Stress Baking: Finding Comfort in Cookies

Biting into a gooey chocolate chip cookie is enough to make anyone’s day better — but how about baking those cookies? Some people find baking to be methodical and relaxing, while others get overwhelmed by the thought of it. Stress baking alleviates — you guessed it — stress, by baking goods. Many people find baking to be a relaxer, but why?

Boston University’s Arts & Sciences associate professor of psychology, Donna Pincus, describes baking as a rewarding process that also allows feelings of control. She explains in an article from BU Today, “During a time when we have had little control over an ever-evolving and difficult situation, it has been an adaptive coping.” You may remember back in 2020, when COVID-19 first hit when baking bread became a huge trend, the term “quarantine cooking” was coined. People made all types of goods, from whipped coffee to cloud bread. The sense of control and gratifying outcome that came from baking in a situation that felt so outlandish at the time calmed anxieties in an uncertain world.  

From personal experience, I find baking to be a great stress reliever before testing. This allows me to channel my nervous energy before big tests and share my baked goods with my friends, making everyone a little happier. I find baking to be an overall great pick-me-up because you don’t have to worry about getting something wrong — you’re just following directions. When I’m feeling overwhelmed, baking is a way for me to shut out the world and focus on making something delicious and sharing it with others. Bringing a smile to their faces makes it worthwhile. 

Aside from my personal experience, I interviewed four other Morris Hills students about stress baking. Brenna Mulhearn finds baking to be stressful, from gathering the ingredients to the cleanup. “There’s just so many bowls and spoons! Plus, what if I did all that work, and it comes out bad?” On the flip side, Ugonna Egbuchulam finds stress baking to be very relieving. Egubuculam shared that she gets stressed when school activities pile up or if there is a big upcoming test. Egbuchulam finds baking to be an escape, stating, “When I’m baking, it allows me to focus on something completely outside the world of my academics and activities and still feel productive. It also doesn’t hurt that by the end of it, I get to eat a cupcake or cookie.” She explained the pandemic allowed her time to discover baking and move into more advanced goods, such as crème brûlée. Egbuchulam also loves the sense of unity that comes from baking— the joy and time shared among each other, claiming it makes her and others feel appreciated.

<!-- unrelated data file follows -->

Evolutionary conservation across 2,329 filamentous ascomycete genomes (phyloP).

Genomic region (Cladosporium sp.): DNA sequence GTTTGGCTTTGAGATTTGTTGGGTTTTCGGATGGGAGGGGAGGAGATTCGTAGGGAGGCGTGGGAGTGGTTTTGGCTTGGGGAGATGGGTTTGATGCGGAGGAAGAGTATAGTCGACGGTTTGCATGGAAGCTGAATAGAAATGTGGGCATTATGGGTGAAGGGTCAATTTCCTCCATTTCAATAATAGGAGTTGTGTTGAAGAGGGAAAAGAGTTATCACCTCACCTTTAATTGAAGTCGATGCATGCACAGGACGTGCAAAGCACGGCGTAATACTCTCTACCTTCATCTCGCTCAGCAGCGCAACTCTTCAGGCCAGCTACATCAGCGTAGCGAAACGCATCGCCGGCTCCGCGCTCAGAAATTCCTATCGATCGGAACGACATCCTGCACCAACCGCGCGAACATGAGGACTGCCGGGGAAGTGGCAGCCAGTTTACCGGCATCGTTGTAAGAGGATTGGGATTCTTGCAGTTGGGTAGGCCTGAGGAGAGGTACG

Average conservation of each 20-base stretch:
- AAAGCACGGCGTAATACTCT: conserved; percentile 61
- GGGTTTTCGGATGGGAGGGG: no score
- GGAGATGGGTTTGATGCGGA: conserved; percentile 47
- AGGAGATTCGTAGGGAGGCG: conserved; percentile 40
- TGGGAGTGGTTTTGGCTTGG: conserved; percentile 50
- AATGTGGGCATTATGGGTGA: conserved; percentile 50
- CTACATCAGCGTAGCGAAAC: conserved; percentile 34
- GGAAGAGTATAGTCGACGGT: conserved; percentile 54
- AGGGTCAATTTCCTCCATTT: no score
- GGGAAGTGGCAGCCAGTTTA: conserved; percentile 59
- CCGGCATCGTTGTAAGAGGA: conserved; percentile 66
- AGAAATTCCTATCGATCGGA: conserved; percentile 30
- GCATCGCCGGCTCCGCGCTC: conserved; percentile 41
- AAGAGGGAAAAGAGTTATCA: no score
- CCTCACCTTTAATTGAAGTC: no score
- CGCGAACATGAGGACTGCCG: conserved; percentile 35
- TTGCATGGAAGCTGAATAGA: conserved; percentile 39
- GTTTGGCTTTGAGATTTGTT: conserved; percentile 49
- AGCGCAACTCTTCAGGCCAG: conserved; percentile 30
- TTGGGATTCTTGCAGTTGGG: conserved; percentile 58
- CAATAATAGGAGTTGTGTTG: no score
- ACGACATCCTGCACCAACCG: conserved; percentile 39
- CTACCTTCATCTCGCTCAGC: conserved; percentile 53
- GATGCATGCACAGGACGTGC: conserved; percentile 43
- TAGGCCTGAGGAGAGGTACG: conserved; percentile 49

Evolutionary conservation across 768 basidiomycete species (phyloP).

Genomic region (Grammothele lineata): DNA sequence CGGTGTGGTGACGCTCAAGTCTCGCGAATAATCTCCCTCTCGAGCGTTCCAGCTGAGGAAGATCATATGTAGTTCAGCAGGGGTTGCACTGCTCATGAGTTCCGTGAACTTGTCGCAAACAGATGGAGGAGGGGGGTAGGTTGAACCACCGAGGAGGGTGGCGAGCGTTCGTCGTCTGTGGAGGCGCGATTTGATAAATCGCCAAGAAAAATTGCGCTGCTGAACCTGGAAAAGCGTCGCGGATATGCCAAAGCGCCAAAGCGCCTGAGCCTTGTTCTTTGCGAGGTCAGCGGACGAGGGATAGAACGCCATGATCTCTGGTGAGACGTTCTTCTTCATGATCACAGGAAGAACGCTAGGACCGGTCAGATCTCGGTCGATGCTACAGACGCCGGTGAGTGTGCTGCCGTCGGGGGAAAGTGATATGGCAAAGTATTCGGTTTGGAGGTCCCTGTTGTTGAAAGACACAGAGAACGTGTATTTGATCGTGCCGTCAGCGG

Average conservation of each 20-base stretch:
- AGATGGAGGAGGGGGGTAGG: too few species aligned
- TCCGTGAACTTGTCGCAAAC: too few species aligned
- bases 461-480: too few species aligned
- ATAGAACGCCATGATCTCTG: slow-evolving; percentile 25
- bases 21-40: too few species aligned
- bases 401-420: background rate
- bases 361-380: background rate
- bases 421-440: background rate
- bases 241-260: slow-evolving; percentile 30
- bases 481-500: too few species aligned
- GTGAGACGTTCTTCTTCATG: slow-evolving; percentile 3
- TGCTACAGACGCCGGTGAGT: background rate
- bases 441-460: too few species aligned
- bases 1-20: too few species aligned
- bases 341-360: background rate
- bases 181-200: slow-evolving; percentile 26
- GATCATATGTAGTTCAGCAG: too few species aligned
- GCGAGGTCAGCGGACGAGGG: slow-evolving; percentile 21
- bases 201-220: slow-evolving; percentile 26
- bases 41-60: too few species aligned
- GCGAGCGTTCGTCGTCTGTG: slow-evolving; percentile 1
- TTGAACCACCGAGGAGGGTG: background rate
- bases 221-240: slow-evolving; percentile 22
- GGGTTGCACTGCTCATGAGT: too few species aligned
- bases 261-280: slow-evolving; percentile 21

Rachel Quedding, a junior, explains that baking makes her feel better by distracting her and allowing her to collect her thoughts. Quedding states a big reason baking is relaxing is because she is good at baking, bringing attention to others that may find the baking process to be difficult and taxing. Zoe Fedullo, a sophomore, tells me baking is very therapeutic for her. She tries to find time once a week to bake something new to help regulate her emotions. She finds baking to be an immense help with her anxiety. You can find some of the baked goods Fedullo makes on Instagram @the_messy_teen_baker.

The satisfying form of self-expression known as baking is a great way to unwind and relax — it is a harmless coping mechanism in times of distress. Whether you find the process or the outcome the most rewarding part, you can always count on freshly homemade cookies or brownies to bring a smile to your face.